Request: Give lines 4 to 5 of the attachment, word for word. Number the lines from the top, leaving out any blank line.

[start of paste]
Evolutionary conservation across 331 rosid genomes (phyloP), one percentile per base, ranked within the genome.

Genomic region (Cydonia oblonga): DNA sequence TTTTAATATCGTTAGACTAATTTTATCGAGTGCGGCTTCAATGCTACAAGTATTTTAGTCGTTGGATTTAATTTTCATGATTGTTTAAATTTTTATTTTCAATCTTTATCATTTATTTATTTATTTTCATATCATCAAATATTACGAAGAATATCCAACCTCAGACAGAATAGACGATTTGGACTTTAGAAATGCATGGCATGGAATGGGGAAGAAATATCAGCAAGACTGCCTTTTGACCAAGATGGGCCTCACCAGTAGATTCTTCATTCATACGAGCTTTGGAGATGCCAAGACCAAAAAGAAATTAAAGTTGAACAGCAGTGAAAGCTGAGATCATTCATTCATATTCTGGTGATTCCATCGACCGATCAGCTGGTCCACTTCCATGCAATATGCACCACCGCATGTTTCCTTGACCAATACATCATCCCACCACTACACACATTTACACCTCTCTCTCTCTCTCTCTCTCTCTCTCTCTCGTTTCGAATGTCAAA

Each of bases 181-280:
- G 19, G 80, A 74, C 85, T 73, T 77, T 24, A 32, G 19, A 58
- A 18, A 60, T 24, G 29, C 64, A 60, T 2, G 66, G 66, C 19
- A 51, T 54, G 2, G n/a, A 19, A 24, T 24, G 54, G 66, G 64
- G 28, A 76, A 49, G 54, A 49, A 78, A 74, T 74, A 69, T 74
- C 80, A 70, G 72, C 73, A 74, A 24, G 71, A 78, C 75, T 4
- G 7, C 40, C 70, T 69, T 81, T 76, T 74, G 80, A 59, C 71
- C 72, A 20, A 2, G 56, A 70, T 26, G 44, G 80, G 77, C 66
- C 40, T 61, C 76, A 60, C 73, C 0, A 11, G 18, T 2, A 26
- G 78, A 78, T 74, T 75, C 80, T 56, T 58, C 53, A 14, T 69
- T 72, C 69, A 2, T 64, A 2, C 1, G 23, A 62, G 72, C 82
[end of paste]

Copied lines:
- G 19, G 80, A 74, C 85, T 73, T 77, T 24, A 32, G 19, A 58
- A 18, A 60, T 24, G 29, C 64, A 60, T 2, G 66, G 66, C 19